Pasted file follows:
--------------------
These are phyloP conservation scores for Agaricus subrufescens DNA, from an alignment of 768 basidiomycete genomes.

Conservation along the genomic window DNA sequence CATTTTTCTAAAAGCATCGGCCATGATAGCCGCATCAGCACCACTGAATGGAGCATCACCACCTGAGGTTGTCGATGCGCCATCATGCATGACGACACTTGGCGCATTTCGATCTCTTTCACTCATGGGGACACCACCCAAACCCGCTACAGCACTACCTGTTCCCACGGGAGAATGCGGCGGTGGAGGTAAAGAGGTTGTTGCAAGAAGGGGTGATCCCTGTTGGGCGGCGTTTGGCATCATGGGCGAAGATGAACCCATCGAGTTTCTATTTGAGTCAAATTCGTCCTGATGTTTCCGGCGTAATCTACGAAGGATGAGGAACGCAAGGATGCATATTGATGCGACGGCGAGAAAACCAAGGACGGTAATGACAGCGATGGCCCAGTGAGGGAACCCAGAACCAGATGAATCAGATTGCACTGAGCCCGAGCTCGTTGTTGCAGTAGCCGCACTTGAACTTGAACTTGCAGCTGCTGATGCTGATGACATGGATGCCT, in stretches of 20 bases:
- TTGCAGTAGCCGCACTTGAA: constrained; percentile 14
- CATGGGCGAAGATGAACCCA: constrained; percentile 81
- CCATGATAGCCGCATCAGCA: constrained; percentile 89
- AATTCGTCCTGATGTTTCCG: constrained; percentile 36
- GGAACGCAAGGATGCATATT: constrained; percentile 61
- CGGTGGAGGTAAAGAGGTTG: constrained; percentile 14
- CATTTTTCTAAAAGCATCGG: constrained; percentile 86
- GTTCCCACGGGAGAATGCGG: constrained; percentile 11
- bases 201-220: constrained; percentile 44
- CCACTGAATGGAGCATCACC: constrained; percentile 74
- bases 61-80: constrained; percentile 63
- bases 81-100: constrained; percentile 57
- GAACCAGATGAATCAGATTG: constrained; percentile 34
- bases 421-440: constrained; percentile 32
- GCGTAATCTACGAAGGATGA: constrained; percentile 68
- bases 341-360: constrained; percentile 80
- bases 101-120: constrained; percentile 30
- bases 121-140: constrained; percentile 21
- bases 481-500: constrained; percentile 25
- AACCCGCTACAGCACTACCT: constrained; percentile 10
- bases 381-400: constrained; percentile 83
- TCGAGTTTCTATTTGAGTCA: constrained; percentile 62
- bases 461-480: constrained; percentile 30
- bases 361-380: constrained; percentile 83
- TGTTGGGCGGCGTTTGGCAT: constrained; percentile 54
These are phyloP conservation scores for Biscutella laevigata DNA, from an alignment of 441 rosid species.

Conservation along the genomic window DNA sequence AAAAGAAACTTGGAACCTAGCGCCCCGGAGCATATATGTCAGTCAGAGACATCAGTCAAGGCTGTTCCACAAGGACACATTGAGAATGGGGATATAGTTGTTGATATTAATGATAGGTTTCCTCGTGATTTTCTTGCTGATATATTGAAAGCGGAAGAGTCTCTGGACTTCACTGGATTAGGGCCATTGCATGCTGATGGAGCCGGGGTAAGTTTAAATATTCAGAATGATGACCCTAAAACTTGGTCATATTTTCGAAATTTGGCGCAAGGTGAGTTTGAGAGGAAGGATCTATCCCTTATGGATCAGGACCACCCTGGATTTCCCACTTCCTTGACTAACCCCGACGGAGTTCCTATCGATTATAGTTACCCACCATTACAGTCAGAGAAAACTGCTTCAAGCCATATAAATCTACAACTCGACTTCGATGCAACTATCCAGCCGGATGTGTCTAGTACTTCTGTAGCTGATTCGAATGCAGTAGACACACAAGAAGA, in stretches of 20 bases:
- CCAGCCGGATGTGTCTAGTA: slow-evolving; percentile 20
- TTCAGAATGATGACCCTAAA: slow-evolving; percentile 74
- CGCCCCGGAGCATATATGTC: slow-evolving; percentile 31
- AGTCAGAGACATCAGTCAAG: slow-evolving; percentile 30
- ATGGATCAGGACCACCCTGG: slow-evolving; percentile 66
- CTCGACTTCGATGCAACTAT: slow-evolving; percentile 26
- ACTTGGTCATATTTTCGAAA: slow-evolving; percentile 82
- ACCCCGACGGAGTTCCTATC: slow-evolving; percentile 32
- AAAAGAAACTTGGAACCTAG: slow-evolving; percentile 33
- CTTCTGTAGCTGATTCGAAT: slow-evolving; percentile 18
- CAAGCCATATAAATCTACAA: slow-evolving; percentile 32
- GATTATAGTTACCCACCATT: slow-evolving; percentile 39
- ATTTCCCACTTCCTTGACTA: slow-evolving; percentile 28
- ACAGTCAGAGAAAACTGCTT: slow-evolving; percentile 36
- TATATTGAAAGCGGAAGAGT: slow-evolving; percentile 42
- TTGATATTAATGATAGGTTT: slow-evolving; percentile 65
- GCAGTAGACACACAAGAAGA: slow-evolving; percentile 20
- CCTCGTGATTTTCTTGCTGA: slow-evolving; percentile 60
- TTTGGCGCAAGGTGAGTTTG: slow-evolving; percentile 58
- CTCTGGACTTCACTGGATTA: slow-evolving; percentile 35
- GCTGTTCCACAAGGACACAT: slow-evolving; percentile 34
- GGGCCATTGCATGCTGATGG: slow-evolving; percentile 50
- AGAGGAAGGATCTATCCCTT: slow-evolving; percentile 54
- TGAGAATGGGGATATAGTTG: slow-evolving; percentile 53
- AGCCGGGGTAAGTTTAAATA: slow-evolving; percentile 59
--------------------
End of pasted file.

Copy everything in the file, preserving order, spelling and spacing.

These are phyloP conservation scores for Agaricus subrufescens DNA, from an alignment of 768 basidiomycete genomes.

Conservation along the genomic window DNA sequence CATTTTTCTAAAAGCATCGGCCATGATAGCCGCATCAGCACCACTGAATGGAGCATCACCACCTGAGGTTGTCGATGCGCCATCATGCATGACGACACTTGGCGCATTTCGATCTCTTTCACTCATGGGGACACCACCCAAACCCGCTACAGCACTACCTGTTCCCACGGGAGAATGCGGCGGTGGAGGTAAAGAGGTTGTTGCAAGAAGGGGTGATCCCTGTTGGGCGGCGTTTGGCATCATGGGCGAAGATGAACCCATCGAGTTTCTATTTGAGTCAAATTCGTCCTGATGTTTCCGGCGTAATCTACGAAGGATGAGGAACGCAAGGATGCATATTGATGCGACGGCGAGAAAACCAAGGACGGTAATGACAGCGATGGCCCAGTGAGGGAACCCAGAACCAGATGAATCAGATTGCACTGAGCCCGAGCTCGTTGTTGCAGTAGCCGCACTTGAACTTGAACTTGCAGCTGCTGATGCTGATGACATGGATGCCT, in stretches of 20 bases:
- TTGCAGTAGCCGCACTTGAA: constrained; percentile 14
- CATGGGCGAAGATGAACCCA: constrained; percentile 81
- CCATGATAGCCGCATCAGCA: constrained; percentile 89
- AATTCGTCCTGATGTTTCCG: constrained; percentile 36
- GGAACGCAAGGATGCATATT: constrained; percentile 61
- CGGTGGAGGTAAAGAGGTTG: constrained; percentile 14
- CATTTTTCTAAAAGCATCGG: constrained; percentile 86
- GTTCCCACGGGAGAATGCGG: constrained; percentile 11
- bases 201-220: constrained; percentile 44
- CCACTGAATGGAGCATCACC: constrained; percentile 74
- bases 61-80: constrained; percentile 63
- bases 81-100: constrained; percentile 57
- GAACCAGATGAATCAGATTG: constrained; percentile 34
- bases 421-440: constrained; percentile 32
- GCGTAATCTACGAAGGATGA: constrained; percentile 68
- bases 341-360: constrained; percentile 80
- bases 101-120: constrained; percentile 30
- bases 121-140: constrained; percentile 21
- bases 481-500: constrained; percentile 25
- AACCCGCTACAGCACTACCT: constrained; percentile 10
- bases 381-400: constrained; percentile 83
- TCGAGTTTCTATTTGAGTCA: constrained; percentile 62
- bases 461-480: constrained; percentile 30
- bases 361-380: constrained; percentile 83
- TGTTGGGCGGCGTTTGGCAT: constrained; percentile 54
These are phyloP conservation scores for Biscutella laevigata DNA, from an alignment of 441 rosid species.

Conservation along the genomic window DNA sequence AAAAGAAACTTGGAACCTAGCGCCCCGGAGCATATATGTCAGTCAGAGACATCAGTCAAGGCTGTTCCACAAGGACACATTGAGAATGGGGATATAGTTGTTGATATTAATGATAGGTTTCCTCGTGATTTTCTTGCTGATATATTGAAAGCGGAAGAGTCTCTGGACTTCACTGGATTAGGGCCATTGCATGCTGATGGAGCCGGGGTAAGTTTAAATATTCAGAATGATGACCCTAAAACTTGGTCATATTTTCGAAATTTGGCGCAAGGTGAGTTTGAGAGGAAGGATCTATCCCTTATGGATCAGGACCACCCTGGATTTCCCACTTCCTTGACTAACCCCGACGGAGTTCCTATCGATTATAGTTACCCACCATTACAGTCAGAGAAAACTGCTTCAAGCCATATAAATCTACAACTCGACTTCGATGCAACTATCCAGCCGGATGTGTCTAGTACTTCTGTAGCTGATTCGAATGCAGTAGACACACAAGAAGA, in stretches of 20 bases:
- CCAGCCGGATGTGTCTAGTA: slow-evolving; percentile 20
- TTCAGAATGATGACCCTAAA: slow-evolving; percentile 74
- CGCCCCGGAGCATATATGTC: slow-evolving; percentile 31
- AGTCAGAGACATCAGTCAAG: slow-evolving; percentile 30
- ATGGATCAGGACCACCCTGG: slow-evolving; percentile 66
- CTCGACTTCGATGCAACTAT: slow-evolving; percentile 26
- ACTTGGTCATATTTTCGAAA: slow-evolving; percentile 82
- ACCCCGACGGAGTTCCTATC: slow-evolving; percentile 32
- AAAAGAAACTTGGAACCTAG: slow-evolving; percentile 33
- CTTCTGTAGCTGATTCGAAT: slow-evolving; percentile 18
- CAAGCCATATAAATCTACAA: slow-evolving; percentile 32
- GATTATAGTTACCCACCATT: slow-evolving; percentile 39
- ATTTCCCACTTCCTTGACTA: slow-evolving; percentile 28
- ACAGTCAGAGAAAACTGCTT: slow-evolving; percentile 36
- TATATTGAAAGCGGAAGAGT: slow-evolving; percentile 42
- TTGATATTAATGATAGGTTT: slow-evolving; percentile 65
- GCAGTAGACACACAAGAAGA: slow-evolving; percentile 20
- CCTCGTGATTTTCTTGCTGA: slow-evolving; percentile 60
- TTTGGCGCAAGGTGAGTTTG: slow-evolving; percentile 58
- CTCTGGACTTCACTGGATTA: slow-evolving; percentile 35
- GCTGTTCCACAAGGACACAT: slow-evolving; percentile 34
- GGGCCATTGCATGCTGATGG: slow-evolving; percentile 50
- AGAGGAAGGATCTATCCCTT: slow-evolving; percentile 54
- TGAGAATGGGGATATAGTTG: slow-evolving; percentile 53
- AGCCGGGGTAAGTTTAAATA: slow-evolving; percentile 59